Movie News & Reviews

Hulk big on action, but lacks emotion

I am thoroughly impressed by the mulligan taken with The Incredible Hulk.

Different director, different cast, including the dude playing the Hulk, completely different attitude taken towards the movie--but they go with the same title, running it out there like Ang Lee's versionnever existed at all.

It's ballsy, is what it is. It's like asking a girl out, getting turned down flat, then asking her out again the nextnight -- and rather than discovering the effects of a vodka martini when flung into the eyes at high velocity (it hurts), she says yes.

This is not normal studio behavior, investing in a franchise that's already flopped. But I guess when all your other superhero properties are raking in enough money for you to build a Death Star out of dollar bills, blow up the Earth, then rebuild that with dollar bills too, the rush is on to get any character who wears a cape or his initials on his chest into the theater before this latest cash well dries up.

In the new and improved Incredible Hulk, scientist Edward Norton's accidental transformation into the Incredible Hulk put girlfriend Liv Tyler in the hospital and general William Hurt hot on his tail. Months later, Norton's hiding in Brazil, learning to control his anger and searching for a way to reverse the gamma radiation that turned him into a monster.

A mishap at Norton's day job exposes him to Hurt, who dispatches a team led by commando Tim Roth to capture Norton and bring him in for study. Norton Hulks out, heading home, where Tyler's data may holdthe answer to his cure.

Roth, a born warrior, knows he can't beat the Hulk as a puny human. He begins to take some treatments of his own. The next time they fight, Roth gives Norton a run for his money--and he's only getting stronger.

We all know the bigger question here, however, is whether Hulk smashes. Hulk indeed smash! Hulk smash trucks, buildings, cop cars, even his Hulkish rival. As usual with comic book movies, The Incredible Hulk's got strong action and CG, particularly in the physics of the Hulk's ultra-powerful rampages.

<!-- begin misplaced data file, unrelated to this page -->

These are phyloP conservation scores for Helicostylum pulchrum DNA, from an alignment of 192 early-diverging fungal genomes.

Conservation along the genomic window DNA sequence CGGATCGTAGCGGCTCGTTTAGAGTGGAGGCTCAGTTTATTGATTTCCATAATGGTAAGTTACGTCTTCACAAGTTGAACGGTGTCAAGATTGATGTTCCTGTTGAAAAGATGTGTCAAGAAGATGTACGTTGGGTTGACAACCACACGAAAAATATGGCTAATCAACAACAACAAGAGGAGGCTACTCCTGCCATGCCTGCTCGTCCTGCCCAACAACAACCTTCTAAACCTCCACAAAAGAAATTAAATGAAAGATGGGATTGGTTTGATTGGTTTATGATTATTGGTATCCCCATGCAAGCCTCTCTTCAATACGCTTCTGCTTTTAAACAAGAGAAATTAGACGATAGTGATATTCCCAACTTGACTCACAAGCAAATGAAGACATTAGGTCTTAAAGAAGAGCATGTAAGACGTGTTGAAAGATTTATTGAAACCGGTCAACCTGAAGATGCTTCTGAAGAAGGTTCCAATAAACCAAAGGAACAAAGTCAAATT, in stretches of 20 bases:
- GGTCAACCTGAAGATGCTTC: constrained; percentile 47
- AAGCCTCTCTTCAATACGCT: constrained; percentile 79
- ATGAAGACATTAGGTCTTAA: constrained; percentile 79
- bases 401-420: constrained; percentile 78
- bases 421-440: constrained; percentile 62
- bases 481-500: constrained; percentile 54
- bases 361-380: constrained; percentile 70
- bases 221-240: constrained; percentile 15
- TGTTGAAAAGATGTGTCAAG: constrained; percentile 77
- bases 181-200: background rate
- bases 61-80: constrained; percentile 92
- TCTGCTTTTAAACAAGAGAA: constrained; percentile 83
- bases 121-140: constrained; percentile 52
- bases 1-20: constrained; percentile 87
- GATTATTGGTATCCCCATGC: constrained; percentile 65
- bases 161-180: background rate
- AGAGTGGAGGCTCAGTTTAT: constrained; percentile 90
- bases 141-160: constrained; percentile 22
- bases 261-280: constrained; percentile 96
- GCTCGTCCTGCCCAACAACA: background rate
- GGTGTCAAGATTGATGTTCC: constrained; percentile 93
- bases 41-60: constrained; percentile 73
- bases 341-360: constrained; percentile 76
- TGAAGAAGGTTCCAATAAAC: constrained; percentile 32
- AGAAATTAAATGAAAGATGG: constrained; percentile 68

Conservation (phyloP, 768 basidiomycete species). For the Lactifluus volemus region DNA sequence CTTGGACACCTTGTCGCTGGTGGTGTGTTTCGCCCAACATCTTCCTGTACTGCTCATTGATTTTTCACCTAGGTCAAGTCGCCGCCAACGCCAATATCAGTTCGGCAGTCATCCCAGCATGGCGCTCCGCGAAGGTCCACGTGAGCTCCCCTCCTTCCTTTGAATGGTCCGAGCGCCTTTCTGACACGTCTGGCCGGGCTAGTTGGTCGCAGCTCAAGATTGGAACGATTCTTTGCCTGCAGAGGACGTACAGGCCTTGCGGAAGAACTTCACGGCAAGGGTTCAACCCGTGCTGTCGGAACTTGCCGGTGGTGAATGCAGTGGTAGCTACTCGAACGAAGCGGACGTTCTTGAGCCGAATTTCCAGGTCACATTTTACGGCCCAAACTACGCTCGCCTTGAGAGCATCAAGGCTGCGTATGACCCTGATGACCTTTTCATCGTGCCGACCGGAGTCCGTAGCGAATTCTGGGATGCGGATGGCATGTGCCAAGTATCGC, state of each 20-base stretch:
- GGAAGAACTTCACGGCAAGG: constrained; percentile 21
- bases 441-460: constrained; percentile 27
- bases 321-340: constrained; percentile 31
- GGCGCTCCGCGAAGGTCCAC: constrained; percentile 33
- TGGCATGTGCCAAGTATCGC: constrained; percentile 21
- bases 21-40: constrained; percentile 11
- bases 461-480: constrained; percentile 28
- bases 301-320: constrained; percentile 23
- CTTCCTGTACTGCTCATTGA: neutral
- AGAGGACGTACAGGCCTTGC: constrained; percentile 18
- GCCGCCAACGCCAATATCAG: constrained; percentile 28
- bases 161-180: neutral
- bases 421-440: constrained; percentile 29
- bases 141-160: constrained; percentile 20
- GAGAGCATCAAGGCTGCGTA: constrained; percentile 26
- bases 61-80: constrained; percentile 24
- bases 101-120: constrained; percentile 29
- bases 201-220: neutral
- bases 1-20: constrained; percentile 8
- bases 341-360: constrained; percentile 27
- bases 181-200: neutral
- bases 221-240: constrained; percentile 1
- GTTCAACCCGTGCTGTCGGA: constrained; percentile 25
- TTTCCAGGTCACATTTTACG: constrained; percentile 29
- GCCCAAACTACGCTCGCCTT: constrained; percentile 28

Also as usual, it's got a good cast. Things is, in the script of Zak Penn (writer of X-Men 3 and The Fantastic Four), they're not given a whole lot to work with. The best of these movies humanize their superheroes, getting into how Spider-Man's a good-natured dork or how Batman's a borderline sociopath. Norton's character doesn't really come through at all: he's a science guy who feels bad about accidentally beating up his girlfriend (wuss), but other than that, I'm not sure I could tell you much about the man inside the Hulk.

So sure, cool stuff happens. Monster-men fight. The story clips right along. Norton's quest for a cure just doesn't carry much weight, and since we never saw him and Tyler spend any time together before he had to run away, their love story doesn't register, either.

Eventually, I just started imagining Liv Tyler talking dirty in elvish (but then again, I imagine that nine or 10 times a day, so what's new).

Those are the kinds of things you think about once the movie's over, though. While it's playing, The Incredible Hulk is consistently entertaining (at least, right up until it fumbles the ending) -- it's got a lot of spectacle and a clear superhero vs. supervillain angle that feels like a faithful adaptation of its pulpy source.

But without an effective human struggle at its center, it never finds a way to rise up into anything more.

Grade: B-